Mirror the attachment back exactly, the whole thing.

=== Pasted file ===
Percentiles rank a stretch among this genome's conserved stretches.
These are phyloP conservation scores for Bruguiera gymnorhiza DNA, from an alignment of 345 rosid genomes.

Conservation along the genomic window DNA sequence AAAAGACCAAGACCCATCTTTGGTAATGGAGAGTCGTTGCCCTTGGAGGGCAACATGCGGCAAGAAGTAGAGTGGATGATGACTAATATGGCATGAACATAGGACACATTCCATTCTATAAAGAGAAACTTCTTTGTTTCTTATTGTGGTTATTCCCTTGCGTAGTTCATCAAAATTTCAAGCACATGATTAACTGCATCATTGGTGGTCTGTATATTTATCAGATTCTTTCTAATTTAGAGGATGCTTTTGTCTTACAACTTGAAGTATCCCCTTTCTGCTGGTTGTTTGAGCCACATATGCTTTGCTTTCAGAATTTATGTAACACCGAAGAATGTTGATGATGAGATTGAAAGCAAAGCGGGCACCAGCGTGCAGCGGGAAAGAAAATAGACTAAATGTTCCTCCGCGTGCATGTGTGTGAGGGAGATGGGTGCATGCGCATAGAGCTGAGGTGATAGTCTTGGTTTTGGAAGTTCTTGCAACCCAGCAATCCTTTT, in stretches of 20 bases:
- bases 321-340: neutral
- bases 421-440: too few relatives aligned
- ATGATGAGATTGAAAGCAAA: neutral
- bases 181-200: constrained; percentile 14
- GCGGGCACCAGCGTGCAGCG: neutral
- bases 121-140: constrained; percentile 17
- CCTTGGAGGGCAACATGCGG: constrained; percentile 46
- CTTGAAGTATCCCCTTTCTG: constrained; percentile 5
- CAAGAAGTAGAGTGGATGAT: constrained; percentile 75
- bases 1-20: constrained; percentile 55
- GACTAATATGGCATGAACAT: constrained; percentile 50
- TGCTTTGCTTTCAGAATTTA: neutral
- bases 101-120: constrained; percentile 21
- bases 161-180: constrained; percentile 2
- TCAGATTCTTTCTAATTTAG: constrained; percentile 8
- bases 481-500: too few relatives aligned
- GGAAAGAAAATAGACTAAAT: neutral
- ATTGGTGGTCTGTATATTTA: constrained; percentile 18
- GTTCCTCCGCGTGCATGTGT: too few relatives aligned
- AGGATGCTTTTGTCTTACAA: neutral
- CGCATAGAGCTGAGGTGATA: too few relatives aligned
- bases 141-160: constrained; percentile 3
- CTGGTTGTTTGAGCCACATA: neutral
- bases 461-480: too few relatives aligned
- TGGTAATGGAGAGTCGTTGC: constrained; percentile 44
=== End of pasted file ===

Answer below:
Percentiles rank a stretch among this genome's conserved stretches.
These are phyloP conservation scores for Bruguiera gymnorhiza DNA, from an alignment of 345 rosid genomes.

Conservation along the genomic window DNA sequence AAAAGACCAAGACCCATCTTTGGTAATGGAGAGTCGTTGCCCTTGGAGGGCAACATGCGGCAAGAAGTAGAGTGGATGATGACTAATATGGCATGAACATAGGACACATTCCATTCTATAAAGAGAAACTTCTTTGTTTCTTATTGTGGTTATTCCCTTGCGTAGTTCATCAAAATTTCAAGCACATGATTAACTGCATCATTGGTGGTCTGTATATTTATCAGATTCTTTCTAATTTAGAGGATGCTTTTGTCTTACAACTTGAAGTATCCCCTTTCTGCTGGTTGTTTGAGCCACATATGCTTTGCTTTCAGAATTTATGTAACACCGAAGAATGTTGATGATGAGATTGAAAGCAAAGCGGGCACCAGCGTGCAGCGGGAAAGAAAATAGACTAAATGTTCCTCCGCGTGCATGTGTGTGAGGGAGATGGGTGCATGCGCATAGAGCTGAGGTGATAGTCTTGGTTTTGGAAGTTCTTGCAACCCAGCAATCCTTTT, in stretches of 20 bases:
- bases 321-340: neutral
- bases 421-440: too few relatives aligned
- ATGATGAGATTGAAAGCAAA: neutral
- bases 181-200: constrained; percentile 14
- GCGGGCACCAGCGTGCAGCG: neutral
- bases 121-140: constrained; percentile 17
- CCTTGGAGGGCAACATGCGG: constrained; percentile 46
- CTTGAAGTATCCCCTTTCTG: constrained; percentile 5
- CAAGAAGTAGAGTGGATGAT: constrained; percentile 75
- bases 1-20: constrained; percentile 55
- GACTAATATGGCATGAACAT: constrained; percentile 50
- TGCTTTGCTTTCAGAATTTA: neutral
- bases 101-120: constrained; percentile 21
- bases 161-180: constrained; percentile 2
- TCAGATTCTTTCTAATTTAG: constrained; percentile 8
- bases 481-500: too few relatives aligned
- GGAAAGAAAATAGACTAAAT: neutral
- ATTGGTGGTCTGTATATTTA: constrained; percentile 18
- GTTCCTCCGCGTGCATGTGT: too few relatives aligned
- AGGATGCTTTTGTCTTACAA: neutral
- CGCATAGAGCTGAGGTGATA: too few relatives aligned
- bases 141-160: constrained; percentile 3
- CTGGTTGTTTGAGCCACATA: neutral
- bases 461-480: too few relatives aligned
- TGGTAATGGAGAGTCGTTGC: constrained; percentile 44